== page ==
Chief of Nansemond Tribe says remains found in Virginia likely tribal ancestors

Nansemond Chief Lee Lockamy (left) at the Nansemond Powwow in 2017 alongside traditional dancers. Photo: Vincent Schilling

After research, the remains will be returned to the Nansemond tribe who will then re-inter the remains to burial grounds

Vincent Schilling
Indian Country Today

Police have told local news reporters in Hampton, Virginia, that skeletal remains found in at a construction site appear to be from members of the Nansemond Tribe. Nansemond chief Lee Lockamy says the remains could likely be ancestors of his own tribe.

The Nansemond tribe, part of the Powhatan Nation lived in the area before the English came to Hampton Roads, south of Jamestown, in the early 1600s. The Nansemond were one of six Virginia tribes that received federal recognition this year. The six Virginia tribes to receive federal recognition were the Chickahominy, Eastern Chickahominy, Upper Mattaponi, Rappahannock, Monacan, and Nansemond.

The significance of the Nansemond’s federal status means there are greater measures in place for federally recognized tribes to re-inter remains in adherence to Native American Graves Protection and Repatriation Act (NAGPRA) which requires federal agencies to return Native American cultural items, remains and sacred objects to Indian tribes and Native Hawaiian organizations.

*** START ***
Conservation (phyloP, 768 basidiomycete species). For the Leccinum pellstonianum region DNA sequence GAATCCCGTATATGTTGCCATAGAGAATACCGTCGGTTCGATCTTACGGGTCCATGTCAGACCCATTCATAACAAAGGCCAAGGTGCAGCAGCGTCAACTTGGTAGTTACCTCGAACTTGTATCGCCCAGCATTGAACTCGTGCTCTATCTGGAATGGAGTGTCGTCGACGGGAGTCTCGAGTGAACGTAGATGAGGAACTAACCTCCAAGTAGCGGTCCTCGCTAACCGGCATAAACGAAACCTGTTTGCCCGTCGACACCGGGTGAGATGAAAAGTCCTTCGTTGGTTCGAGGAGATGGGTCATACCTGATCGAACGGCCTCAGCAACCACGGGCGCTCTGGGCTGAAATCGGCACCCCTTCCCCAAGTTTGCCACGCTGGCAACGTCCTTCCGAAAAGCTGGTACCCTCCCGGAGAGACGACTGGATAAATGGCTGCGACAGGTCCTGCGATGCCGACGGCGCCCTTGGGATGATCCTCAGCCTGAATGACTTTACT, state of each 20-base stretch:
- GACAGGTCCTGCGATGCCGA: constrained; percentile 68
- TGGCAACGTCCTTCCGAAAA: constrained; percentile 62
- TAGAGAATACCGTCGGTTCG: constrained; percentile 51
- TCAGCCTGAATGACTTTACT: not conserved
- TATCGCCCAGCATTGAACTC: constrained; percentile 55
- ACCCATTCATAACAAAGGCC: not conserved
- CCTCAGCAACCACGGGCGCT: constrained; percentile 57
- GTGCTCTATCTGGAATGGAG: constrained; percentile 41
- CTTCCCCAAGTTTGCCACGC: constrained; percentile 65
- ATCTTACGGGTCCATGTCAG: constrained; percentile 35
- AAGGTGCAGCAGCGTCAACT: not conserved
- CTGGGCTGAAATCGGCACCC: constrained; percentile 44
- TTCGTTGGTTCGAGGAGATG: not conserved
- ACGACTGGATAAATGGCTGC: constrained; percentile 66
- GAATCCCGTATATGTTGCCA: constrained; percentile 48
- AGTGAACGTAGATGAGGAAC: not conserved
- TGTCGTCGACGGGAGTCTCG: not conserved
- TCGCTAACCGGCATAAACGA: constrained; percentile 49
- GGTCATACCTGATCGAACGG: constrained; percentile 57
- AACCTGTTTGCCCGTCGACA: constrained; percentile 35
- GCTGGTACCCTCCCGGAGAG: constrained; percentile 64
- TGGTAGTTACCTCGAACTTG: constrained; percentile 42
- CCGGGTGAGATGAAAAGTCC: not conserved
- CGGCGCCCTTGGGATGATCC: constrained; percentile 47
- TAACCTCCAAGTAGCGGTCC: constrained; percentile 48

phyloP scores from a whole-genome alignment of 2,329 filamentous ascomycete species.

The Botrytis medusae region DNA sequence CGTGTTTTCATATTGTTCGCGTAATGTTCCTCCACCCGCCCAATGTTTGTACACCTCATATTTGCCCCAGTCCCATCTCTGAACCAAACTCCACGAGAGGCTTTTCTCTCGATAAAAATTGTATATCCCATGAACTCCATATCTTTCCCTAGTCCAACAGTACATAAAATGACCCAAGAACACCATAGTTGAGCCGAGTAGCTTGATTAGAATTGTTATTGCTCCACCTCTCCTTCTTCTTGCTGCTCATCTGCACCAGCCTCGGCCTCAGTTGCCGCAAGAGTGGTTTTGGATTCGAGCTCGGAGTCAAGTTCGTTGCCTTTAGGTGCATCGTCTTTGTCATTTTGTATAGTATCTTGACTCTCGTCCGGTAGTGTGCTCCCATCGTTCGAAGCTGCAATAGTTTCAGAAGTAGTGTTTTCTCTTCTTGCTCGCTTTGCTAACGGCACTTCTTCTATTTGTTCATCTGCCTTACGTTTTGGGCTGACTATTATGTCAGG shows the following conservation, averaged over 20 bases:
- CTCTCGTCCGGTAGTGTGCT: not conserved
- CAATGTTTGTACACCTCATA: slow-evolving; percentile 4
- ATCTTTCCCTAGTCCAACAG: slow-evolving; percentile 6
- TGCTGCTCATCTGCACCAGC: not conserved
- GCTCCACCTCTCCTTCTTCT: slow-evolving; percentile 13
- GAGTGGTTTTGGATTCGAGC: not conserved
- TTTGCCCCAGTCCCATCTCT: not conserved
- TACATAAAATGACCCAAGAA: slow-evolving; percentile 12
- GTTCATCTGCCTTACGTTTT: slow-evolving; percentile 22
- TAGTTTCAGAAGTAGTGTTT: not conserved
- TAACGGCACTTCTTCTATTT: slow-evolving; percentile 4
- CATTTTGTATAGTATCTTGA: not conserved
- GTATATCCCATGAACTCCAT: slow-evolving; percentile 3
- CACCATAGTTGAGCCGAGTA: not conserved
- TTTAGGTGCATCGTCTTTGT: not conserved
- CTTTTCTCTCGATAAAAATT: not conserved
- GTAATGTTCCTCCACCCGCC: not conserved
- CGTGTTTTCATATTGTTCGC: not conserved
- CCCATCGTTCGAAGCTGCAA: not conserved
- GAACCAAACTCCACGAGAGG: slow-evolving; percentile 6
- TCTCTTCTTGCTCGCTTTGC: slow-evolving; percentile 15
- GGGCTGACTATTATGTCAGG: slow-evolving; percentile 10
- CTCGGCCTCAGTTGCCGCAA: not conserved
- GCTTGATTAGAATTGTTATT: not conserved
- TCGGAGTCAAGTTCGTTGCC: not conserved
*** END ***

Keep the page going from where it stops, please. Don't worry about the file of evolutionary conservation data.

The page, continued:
According to WAVY TV 10, Police said that crews found two sets of remains within 10 days at the same construction site off North Mallory Street in the Phoebus area of the city. The first set was found May 21, while the second was discovered May 30. Both sets of remains were turned over to the Department of Historic Resources, Archeology Department in Richmond.

When Chief Lockamy came to survey the area, he found stones which were likely used as tools. “It’s rare for a stone to have two flat sides. These are the things that tell if they are tools,” he said to the Daily Press.

“It’s sad that it was discovered,” Lockamy said to the Press. “It’s good that they took the time and let us come out here and they worked with us. They could have dug them up and put them in the dumpster, which a lot of developers do.”

Lockamy says the first set of remains were identified as a ‘female Indian burial.’ “The way you can tell that is she was in the fetal position on her right hand side. That is typical of the Woodland Indian burials in this area.”

The second set of remains was believed to be a male, and was buried about 8 feet from the female. Lockamy says the male was also in the fetal position on his side.

In addition to the remains, archaeologists found fire pits and shells, which might indicate a hunting camp.

Once archeologists finish their research, the remains will be returned to the Nansemond tribe who will then re-inter the remains to the sacred tribal burial grounds in Suffolk, Virginia.

“When you start finding clam shells and periwinkle next thing you know you’re finding pottery … you know you’re on a site,” Lockamy said to the Daily Press.

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Follow Indian Country Today’s associate editor and senior correspondent, Vincent Schilling (Akwesasne Mohawk) on Twitter - @VinceSchilling

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